The Americans with Disabilities Act requires accessibility features for disabled members of the public who have a business in their building. The federal civil rights law also prohibits disability discrimination in many sectors, such as housing and education. Exclusion of persons with disabilities from engaging in everyday activities is also prohibited by the act that went into effect on January 26, 1992.
Compliance with the law continues to rise on a year-by-year basis, from Kansas City to Honolulu. A few measures that building owners and communities have taken to improve their accessibility are:
Auditing Pre-Built Buildings
Building owners are advised to conduct accessibility audits every three years. During these audits, accessibility experts check existing accessibility features, current and projected needs, and suggestions or requests from building tenants or guests that have disabilities. Buildings are assessed according to guidelines that keep in step with the federal act and local requirements.
After the auditing process, these experts give practical advice tailored to your building’s needs and problems. The National Disability Authority’s Guidelines for Access Auditing of the Built Environment provides detailed reports that would leave no detail ambiguous.
Training of Maintenance, Management, and Staff
Accessibility isn’t completely reliant on physical structures. People who work with or serve persons with disabilities must also be trained. Accessibility handbooks serve as important instructions for renovations and for the conduct of maintenance, management, and staff training. An equal status policy for dealing with customers with disabilities can also put such clients at ease.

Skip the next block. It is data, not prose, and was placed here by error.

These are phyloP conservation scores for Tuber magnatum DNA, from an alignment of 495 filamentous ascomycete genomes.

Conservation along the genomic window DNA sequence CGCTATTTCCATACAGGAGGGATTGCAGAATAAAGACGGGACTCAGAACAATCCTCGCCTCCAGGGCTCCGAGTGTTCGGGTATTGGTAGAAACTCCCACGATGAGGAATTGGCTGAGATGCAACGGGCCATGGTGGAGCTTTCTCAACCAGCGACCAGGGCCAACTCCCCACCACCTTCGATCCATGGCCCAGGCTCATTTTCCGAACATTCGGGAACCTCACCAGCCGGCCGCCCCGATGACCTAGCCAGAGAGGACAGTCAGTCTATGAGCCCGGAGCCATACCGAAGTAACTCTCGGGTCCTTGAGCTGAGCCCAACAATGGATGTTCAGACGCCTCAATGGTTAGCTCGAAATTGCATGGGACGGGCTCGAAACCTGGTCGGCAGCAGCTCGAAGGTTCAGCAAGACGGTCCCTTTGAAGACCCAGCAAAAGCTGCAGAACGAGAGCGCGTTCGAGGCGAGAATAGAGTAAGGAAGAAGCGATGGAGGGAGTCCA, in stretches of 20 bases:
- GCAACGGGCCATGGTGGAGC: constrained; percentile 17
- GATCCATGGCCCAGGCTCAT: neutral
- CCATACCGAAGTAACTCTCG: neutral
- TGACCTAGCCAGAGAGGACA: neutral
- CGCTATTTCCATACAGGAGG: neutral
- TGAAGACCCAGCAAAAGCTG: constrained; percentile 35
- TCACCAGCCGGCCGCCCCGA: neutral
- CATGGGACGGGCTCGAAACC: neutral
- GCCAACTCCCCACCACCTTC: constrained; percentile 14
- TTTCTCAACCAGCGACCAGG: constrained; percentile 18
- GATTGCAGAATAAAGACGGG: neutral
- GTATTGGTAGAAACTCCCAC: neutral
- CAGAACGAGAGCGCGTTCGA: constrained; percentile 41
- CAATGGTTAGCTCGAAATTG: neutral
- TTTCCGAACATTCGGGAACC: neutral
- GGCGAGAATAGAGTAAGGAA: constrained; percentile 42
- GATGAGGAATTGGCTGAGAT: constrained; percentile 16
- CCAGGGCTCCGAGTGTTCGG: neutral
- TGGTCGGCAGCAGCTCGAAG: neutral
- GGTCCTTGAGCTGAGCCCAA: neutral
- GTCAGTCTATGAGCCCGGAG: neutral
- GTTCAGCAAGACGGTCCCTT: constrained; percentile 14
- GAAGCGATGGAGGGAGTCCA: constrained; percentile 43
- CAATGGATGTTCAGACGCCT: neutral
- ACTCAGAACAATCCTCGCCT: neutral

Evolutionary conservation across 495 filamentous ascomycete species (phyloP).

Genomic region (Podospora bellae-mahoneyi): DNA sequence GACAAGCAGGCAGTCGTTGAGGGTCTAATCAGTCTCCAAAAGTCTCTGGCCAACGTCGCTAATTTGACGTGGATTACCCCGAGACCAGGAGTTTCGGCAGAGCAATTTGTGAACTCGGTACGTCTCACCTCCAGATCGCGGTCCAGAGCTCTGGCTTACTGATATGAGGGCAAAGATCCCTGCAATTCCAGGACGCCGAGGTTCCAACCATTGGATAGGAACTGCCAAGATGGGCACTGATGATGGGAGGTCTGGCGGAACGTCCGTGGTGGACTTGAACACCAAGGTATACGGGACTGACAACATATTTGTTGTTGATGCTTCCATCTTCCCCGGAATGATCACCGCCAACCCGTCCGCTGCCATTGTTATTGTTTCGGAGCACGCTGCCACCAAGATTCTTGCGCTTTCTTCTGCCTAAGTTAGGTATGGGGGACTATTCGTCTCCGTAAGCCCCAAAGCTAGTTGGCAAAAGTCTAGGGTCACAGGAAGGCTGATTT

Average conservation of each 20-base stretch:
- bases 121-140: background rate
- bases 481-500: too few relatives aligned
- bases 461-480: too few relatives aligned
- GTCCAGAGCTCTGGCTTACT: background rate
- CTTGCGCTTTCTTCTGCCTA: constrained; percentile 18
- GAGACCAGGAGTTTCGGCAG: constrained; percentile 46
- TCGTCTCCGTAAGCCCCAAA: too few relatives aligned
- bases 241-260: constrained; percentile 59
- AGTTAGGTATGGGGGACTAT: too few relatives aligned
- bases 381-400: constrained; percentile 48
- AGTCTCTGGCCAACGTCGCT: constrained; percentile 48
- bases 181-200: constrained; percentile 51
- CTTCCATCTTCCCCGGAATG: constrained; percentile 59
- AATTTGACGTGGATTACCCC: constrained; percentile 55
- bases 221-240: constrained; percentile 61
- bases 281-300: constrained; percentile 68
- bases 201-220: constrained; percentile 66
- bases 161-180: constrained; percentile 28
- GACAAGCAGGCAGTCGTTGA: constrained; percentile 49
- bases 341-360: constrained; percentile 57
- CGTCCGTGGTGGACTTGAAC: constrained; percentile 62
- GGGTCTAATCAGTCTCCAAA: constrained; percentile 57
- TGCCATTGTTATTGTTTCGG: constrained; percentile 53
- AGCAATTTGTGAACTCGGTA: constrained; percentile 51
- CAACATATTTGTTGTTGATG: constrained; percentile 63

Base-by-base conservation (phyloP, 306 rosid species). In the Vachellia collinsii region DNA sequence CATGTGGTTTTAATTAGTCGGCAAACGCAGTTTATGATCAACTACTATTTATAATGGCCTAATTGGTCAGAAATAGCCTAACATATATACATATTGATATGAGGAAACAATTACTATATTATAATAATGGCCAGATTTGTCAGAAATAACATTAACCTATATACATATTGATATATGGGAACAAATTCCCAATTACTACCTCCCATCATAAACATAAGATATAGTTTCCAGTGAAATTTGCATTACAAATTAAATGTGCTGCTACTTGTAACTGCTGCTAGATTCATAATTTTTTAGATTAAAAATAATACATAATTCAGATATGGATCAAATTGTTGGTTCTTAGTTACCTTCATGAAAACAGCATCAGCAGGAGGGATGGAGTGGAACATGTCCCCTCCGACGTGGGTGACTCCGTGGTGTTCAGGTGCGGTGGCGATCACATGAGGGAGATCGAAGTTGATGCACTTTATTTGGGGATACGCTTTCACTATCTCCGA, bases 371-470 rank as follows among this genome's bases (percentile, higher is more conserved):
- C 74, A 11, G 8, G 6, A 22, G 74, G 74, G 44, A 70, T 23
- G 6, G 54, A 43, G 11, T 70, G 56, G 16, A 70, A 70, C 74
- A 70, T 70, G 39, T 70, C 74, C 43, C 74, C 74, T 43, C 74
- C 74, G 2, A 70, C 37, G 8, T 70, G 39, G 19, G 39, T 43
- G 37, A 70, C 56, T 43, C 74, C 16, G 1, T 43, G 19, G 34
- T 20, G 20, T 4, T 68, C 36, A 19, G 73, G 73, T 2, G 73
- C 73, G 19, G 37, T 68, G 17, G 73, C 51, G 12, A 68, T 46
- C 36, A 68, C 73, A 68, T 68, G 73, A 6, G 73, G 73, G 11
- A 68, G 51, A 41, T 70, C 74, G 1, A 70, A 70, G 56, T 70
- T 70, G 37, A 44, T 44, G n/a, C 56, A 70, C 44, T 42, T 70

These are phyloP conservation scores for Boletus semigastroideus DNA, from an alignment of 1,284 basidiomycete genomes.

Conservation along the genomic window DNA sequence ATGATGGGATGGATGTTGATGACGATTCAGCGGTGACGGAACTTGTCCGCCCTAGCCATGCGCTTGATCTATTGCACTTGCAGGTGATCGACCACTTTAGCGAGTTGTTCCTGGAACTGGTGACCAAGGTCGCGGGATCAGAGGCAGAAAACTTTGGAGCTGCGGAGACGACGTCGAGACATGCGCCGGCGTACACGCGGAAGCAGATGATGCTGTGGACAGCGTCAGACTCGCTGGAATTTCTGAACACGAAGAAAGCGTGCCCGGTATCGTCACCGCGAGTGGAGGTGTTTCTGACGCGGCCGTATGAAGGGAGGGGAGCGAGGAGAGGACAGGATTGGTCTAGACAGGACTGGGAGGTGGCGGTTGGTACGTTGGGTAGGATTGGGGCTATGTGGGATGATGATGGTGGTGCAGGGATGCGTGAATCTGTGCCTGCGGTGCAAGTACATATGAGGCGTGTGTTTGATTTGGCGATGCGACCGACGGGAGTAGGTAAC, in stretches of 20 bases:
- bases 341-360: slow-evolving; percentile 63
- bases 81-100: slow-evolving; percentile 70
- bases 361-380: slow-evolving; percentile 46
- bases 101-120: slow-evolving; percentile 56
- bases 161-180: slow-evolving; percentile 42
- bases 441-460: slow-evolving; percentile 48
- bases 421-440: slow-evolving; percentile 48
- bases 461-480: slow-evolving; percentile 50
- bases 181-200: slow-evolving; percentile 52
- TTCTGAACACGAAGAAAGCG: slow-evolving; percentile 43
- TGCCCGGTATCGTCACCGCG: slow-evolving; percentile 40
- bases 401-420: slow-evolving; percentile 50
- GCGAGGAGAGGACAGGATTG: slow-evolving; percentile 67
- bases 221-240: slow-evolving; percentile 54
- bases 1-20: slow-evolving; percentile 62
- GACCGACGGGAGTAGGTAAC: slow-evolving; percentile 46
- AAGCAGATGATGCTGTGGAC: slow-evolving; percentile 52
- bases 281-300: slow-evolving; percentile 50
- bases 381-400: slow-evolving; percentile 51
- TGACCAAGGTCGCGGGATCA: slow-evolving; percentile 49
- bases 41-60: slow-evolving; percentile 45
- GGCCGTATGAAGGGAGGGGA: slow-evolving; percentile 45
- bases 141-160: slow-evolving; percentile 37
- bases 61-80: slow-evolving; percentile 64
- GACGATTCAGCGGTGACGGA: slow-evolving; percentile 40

A concrete benefit of accessibility training is the conduct of staff regarding spaces designated for people with handicaps. Bathroom stalls, parking spaces, widened corridors, and walk spaces are installed not for use of able people, but for persons with disabilities who need more space. Technological advancements such as subtitles in instructional videos or headphones for narration should be available for people with visual or hearing impairment.
Accessibility Fittings and Furniture
Your building must be accessible from the parking lot to the corridors. Outside the building, concrete replacement is a must if the damage is in the path leading to and away from your building. Parking spaces must be specifically designated for persons with disabilities. They must be kept close to the entrance and drop-off points must be cleared of vehicles.
Ramps leading up the entrance or down exits should also be restricted for heavy cargo on carts or wheelchairs. Lighting and guiding rails may also be required for guidance.
Inside the building, steps must always be accompanied by ramps. Corridors need to be widened for wheelchair access; doors should be open unless there’s a meeting and wide enough to fit all users. Lifts should be able to make a stop for each floor. Waiting rooms and restrooms should also be designed with accessibility features.
Braille signs and signs with wide text should be placed in areas that are easy to reach and read, so as to guide guests and employees. Walls, floors, and lighting could impact the navigational capabilities of a person and should be paid attention to. Investing in good intercoms, ticketing machines, and information desks will provide ample assistance for people who need it.
In lieu of policy gaps, consumer products and DIY innovations are being looked at as possible alternatives. Persons with disabilities are looking at these means to develop a range of services and features that zooms out of individual experience to cover a whole range of disabilities. Housing, transportation, and workplaces that are truly inclusive for persons of all abilities are increasing in popularity, use, and development.